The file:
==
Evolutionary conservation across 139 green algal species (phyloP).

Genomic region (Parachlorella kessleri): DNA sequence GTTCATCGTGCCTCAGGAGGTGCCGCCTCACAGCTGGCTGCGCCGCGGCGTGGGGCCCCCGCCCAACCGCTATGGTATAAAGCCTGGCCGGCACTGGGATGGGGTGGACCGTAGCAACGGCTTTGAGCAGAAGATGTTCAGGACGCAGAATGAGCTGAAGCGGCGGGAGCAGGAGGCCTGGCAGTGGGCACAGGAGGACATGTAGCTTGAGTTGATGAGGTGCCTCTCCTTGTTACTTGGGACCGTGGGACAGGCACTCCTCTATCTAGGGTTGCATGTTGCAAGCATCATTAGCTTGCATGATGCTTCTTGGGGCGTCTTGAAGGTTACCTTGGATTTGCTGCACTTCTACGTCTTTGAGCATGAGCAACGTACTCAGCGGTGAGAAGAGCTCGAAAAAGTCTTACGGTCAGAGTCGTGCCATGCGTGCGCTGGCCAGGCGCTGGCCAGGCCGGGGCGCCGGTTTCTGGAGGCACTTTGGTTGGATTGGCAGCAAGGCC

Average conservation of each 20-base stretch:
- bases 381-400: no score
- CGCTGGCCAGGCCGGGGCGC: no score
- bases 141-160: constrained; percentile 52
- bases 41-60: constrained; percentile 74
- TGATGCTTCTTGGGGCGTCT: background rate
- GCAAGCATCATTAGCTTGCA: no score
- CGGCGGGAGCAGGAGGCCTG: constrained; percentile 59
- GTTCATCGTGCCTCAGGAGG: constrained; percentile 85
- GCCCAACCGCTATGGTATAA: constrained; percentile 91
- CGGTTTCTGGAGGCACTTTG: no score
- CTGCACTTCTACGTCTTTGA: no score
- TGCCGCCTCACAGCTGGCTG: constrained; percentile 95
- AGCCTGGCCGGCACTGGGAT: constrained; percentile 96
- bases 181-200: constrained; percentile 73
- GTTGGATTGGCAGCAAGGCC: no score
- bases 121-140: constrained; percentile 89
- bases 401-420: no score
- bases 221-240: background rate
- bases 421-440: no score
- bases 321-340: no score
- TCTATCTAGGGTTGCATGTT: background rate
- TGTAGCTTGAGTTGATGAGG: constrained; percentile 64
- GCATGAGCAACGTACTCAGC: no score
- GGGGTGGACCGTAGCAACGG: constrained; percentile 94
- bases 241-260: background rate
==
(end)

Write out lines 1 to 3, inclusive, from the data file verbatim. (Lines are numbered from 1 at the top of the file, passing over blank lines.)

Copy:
Evolutionary conservation across 139 green algal species (phyloP).

Genomic region (Parachlorella kessleri): DNA sequence GTTCATCGTGCCTCAGGAGGTGCCGCCTCACAGCTGGCTGCGCCGCGGCGTGGGGCCCCCGCCCAACCGCTATGGTATAAAGCCTGGCCGGCACTGGGATGGGGTGGACCGTAGCAACGGCTTTGAGCAGAAGATGTTCAGGACGCAGAATGAGCTGAAGCGGCGGGAGCAGGAGGCCTGGCAGTGGGCACAGGAGGACATGTAGCTTGAGTTGATGAGGTGCCTCTCCTTGTTACTTGGGACCGTGGGACAGGCACTCCTCTATCTAGGGTTGCATGTTGCAAGCATCATTAGCTTGCATGATGCTTCTTGGGGCGTCTTGAAGGTTACCTTGGATTTGCTGCACTTCTACGTCTTTGAGCATGAGCAACGTACTCAGCGGTGAGAAGAGCTCGAAAAAGTCTTACGGTCAGAGTCGTGCCATGCGTGCGCTGGCCAGGCGCTGGCCAGGCCGGGGCGCCGGTTTCTGGAGGCACTTTGGTTGGATTGGCAGCAAGGCC

Average conservation of each 20-base stretch: